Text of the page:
• Image about John Legend
Photograph by Evan Kafka

On his latest album, John Legend urges people to Wake Up! and fight for the issues they believe in. For him, that’s education — a cause he’s championing in part through the buzzed-about documentary Waiting for Superman.

John Legend knows what you probably think about him.

“People see me as the nice guy,” he says. “I’m the positive person who makes really optimistic music about love and relationships and hanging out.” Talking over breakfast at a chic Lower Manhattan bistro near his apartment, Legend — who has indeed made his name over the last few years with sunny, soul-infused hits like “Ordinary People” and “Green Light” — looks up from his bowl of oatmeal. “And that’s fine. I mean, the public’s caricature of you is never completely accurate; they’ll pick the main characteristic they see and blow that up into a persona. Clearly, that’s not all of who I am. But it’s enough of me that it became the caricature.” Chomp chomp chomp. “It is what it is.”

  • Image about John Legend
Or at least it is for now. With his latest projects — an album of protest songs he recorded in collaboration with the Philadelphia hip-hop outfit the Roots, as well as a stake in Waiting for Superman, Davis Guggenheim’s public-education documentary — the 33-year-old R&B star is set to seriously expand our ideas regarding what exactly John Legend stands for.

“In my mind and in how I think about the way the world works, I have plenty of frustration and anger and passion around a multitude of things,” he says. “And I feel like this album helps fill in that picture.”

Tellingly titled Wake Up!, the 12-track disc finds Legend and the Roots — the latter of whom have backed up everyone from Paul Simon to Public Enemy as the house band on NBC’s Late Night with Jimmy Fallon — reaching back to the 1960s and ’70s for both inspiration and source material. Among the songs they cover are Bill Withers’ “I Can’t Write Left Handed,” Marvin Gaye’s “Wholy Holy” and “I Wish I Knew How It Would Feel to Be Free,” originally popularized by the late, great Nina Simone. Rolling Stone called the album “brilliantly conceived and executed,” adding that Legend and the Roots “capture the old feeling of protest and uplift while updating the sound.”

  • Image about John Legend
“The idea was to do things that were politically and socially relevant, but not all hope and optimism,” says Legend, who grew up in Springfield, Ohio, and began playing piano at the ripe old age of 4. “We wanted to talk about the hard times that people are experiencing. And what was interesting about the music from the ’60s and ’70s was that all these subjects that we’re worried about now were being contemplated by the musicians back then as well. There are so many parallels between that era and ours.”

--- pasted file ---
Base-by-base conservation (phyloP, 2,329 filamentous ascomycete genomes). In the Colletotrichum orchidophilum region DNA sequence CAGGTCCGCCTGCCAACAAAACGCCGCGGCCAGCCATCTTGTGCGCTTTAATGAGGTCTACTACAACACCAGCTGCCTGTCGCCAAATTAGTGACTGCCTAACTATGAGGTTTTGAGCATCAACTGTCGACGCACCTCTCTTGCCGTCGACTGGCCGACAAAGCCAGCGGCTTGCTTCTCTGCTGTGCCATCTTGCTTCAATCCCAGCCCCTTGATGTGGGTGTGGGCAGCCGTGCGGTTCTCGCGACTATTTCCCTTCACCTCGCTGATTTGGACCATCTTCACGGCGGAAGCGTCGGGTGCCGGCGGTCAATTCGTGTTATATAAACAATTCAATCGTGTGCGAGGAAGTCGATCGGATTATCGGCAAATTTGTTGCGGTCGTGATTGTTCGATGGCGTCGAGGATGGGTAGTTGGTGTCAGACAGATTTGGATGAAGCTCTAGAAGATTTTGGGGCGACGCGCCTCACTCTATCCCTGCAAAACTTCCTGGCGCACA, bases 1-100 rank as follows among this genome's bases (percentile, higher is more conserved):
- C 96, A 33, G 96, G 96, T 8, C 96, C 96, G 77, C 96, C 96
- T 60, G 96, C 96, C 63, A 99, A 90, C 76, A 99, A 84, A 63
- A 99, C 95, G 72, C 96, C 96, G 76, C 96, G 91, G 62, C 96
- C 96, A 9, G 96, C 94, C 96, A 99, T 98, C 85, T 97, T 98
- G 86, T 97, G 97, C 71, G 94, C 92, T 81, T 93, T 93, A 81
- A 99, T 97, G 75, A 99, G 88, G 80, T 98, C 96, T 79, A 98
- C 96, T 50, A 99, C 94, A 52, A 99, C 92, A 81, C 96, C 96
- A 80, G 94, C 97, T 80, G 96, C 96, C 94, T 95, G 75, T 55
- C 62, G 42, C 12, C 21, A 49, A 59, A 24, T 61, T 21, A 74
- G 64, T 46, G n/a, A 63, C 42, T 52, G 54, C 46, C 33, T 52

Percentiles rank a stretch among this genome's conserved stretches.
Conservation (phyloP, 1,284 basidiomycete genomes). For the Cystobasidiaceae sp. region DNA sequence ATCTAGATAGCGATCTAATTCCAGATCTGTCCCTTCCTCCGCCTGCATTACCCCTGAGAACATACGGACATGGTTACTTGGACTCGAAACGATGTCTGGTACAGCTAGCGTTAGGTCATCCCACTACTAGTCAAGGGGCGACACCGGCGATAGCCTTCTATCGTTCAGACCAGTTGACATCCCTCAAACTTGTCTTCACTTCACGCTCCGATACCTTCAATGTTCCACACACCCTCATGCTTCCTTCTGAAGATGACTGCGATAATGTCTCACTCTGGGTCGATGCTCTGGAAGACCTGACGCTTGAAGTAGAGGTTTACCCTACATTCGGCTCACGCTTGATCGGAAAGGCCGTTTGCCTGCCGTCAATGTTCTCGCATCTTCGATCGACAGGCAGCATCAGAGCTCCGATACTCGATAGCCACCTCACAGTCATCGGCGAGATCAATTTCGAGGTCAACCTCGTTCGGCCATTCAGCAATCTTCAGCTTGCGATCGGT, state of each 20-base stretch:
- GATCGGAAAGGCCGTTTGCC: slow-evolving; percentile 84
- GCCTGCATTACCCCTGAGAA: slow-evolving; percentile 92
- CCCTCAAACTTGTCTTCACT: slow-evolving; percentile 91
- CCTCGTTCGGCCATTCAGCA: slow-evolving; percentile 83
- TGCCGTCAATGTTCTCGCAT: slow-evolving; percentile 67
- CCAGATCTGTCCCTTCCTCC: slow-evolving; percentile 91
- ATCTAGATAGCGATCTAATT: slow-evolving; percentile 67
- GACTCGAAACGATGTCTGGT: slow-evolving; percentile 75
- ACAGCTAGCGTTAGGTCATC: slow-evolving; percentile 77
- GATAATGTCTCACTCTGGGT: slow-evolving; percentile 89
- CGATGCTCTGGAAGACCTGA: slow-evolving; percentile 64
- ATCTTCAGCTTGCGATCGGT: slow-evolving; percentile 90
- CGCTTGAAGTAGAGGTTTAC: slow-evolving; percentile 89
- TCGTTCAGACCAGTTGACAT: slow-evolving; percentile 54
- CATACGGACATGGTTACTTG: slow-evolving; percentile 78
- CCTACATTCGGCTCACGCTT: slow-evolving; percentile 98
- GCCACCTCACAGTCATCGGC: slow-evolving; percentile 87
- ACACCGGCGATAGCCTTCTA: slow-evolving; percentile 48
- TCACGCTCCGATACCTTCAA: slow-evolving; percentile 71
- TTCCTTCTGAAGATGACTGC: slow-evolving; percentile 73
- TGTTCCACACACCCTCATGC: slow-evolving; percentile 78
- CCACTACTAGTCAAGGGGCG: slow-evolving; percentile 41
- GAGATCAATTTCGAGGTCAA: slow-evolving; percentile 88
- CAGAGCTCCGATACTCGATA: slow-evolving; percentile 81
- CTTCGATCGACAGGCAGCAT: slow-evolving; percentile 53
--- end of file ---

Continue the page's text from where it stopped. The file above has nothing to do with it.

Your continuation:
Ahmir “Questlove” Thompson, the drummer and musical mastermind behind the Roots, saw the album as a chance to help humanize Legend. “I told John, ‘I want you to get a little bit of dirt on your clean white linen suit,’ ” he says. “I wanted to give him three dimensions.” But Thompson also saw a place in the musical landscape for an album like Wake Up! “It’s expected these days of urban artists to just sing about the banal minutiae of endless love songs,” he notes. “It’s been a really long time since someone above the radar had something to say. That job kind of went to the hip-hoppers, and maybe most singers felt like they were off the hook from being the messenger.”

The impetus for the record arrived during the 2008 election. “My manager and I thought it would be interesting to do something more topical than Evolver,” the singer says, referring to his 2008 solo disc. That idea brought to mind the Roots, with whom Legend had been itching to work since his late-’90s undergraduate days at the University of Pennsylvania. (“I was hoping they’d discover me and get me a record deal,” he remembers with a laugh. “I even gave Questlove my demo, but he never listened to it.”) The new project began as an EP but grew into a full-length disc after the initial recordings surpassed the musicians’ expectations.

Thompson says song selection was crucial, and he gave Legend a list of tunes he “absolutely should not do,” including “A Change Is Gonna Come,” “What’s Going On” and anything by Stevie Wonder. “It would’ve been very, very easy to do a typical R&B covers album,” Thompson says. “But John would’ve gotten railroaded. People don’t look favorably at covering sacred territory, and I wanted him to turn these songs into his songs. And he did. I’d say 80 percent of the people I’ve played it for didn’t even know it was a covers album.”